Perhaps you have no idea what I'm talking about.  Or, perhaps, you are in the trenches with me and will be glad to know you're not alone in the fight against clutter and chocolate milk stains.  Here is an example of what a (real) cleaning session looks like at my house.

How to Clean a Minivan.
1. Every time you get into the vehicle, realize how dirty it is getting and decide its time to clean.  Promptly forget about it after exiting vehicle with arms full of baby and groceries.  This stage may last several weeks.
2. Several days before cleaning, write a list of things to do that week and vaguely include "clean van."
3. Day before cleaning, decide what in your daily routine you can leave out the next day to make room for your vehicle detailing.  It generally includes, but is not limited to, meal prep, a homeschool lesson or two, folding laundry, precious quiet time during the children's nap, or time I should be cleaning something else.
4. Cleaning day.  It rains.  Postpone till next day.
5. Cleaning day, second edition.  Kids are extra needy.  Spend morning hugging fussy babies, laboring for an hour over a 15 minute math lesson, and wiping up spilled yogurt.  Twice.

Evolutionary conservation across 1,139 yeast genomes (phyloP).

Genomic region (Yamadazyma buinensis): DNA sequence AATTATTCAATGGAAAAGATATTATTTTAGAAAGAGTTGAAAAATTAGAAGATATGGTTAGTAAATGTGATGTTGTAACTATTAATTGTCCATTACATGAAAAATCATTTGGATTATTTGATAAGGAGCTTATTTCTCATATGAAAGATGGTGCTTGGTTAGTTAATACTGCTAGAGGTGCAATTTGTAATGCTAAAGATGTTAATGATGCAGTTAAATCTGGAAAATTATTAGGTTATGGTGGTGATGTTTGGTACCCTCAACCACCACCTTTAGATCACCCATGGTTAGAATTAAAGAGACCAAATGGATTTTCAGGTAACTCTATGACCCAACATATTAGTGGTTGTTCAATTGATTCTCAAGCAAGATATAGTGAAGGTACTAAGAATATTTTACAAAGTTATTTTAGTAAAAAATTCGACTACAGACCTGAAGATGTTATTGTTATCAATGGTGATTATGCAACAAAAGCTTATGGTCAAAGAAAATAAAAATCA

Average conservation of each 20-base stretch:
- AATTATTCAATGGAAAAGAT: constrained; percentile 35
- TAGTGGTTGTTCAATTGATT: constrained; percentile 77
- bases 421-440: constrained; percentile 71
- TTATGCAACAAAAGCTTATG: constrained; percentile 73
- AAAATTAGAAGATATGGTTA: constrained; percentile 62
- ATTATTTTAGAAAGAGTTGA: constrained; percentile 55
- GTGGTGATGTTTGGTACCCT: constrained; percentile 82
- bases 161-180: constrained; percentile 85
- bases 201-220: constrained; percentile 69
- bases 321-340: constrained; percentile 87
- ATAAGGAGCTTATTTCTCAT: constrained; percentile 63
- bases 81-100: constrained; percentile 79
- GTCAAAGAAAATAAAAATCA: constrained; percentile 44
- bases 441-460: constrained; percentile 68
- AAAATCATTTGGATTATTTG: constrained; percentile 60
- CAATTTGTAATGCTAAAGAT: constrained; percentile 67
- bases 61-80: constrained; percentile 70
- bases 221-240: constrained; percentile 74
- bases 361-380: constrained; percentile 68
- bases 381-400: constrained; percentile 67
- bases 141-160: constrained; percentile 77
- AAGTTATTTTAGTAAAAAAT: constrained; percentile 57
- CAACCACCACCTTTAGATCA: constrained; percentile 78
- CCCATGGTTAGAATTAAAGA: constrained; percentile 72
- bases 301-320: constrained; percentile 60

6. Get the little ones down for nap after lunch.  Throw dishes in sink to marinate.  Send bigger boys outside to play quietly in sandbox.  Go out to van with a plastic bag for toys and one for trash.  Start decluttering, seat by seat.
7. Go back inside to send three year old back to bed for nap.
8. Return to van. Find four year old emptying bag of toys you've just collected.
9. Go back inside and start movie to keep bigger boys occupied.  Plan to vacuum sand in entry after the van is finished.
10. Try to remember to add "more sandbox sand" to shopping list.
11. Drag vacuum outside.
12. Go back inside for extension cord to extend vacuum cord to reach van.
13. Plug in vacuum.
14. Go back inside to find three-prong adjuster so you can plug extension cord into the electrical plug outside the door.
15. Start vacuuming van.
16. Vacuum stops.  Go back inside and hunt for a new vacuum bag.
17. Return to vacuuming.  Vow never to feed children in van again.
18. Hear big boys fighting.  Go inside to stop fight and realize they are fighting over crackers.  Crackers are all over sofa.  Have vague memory of storing crackers up high where they couldn't see them.  Peek in kitchen.  See top cupboard door open.  See more crumbled crackers on floor.  Take remnants of cracker package from boys and threaten to turn off movie.  They smile at you and you know they're calling your bluff because if you turn off movie, they will want to come outside to "help" you.  Consider never feeding children anything that makes crumbs again.  Maybe apples.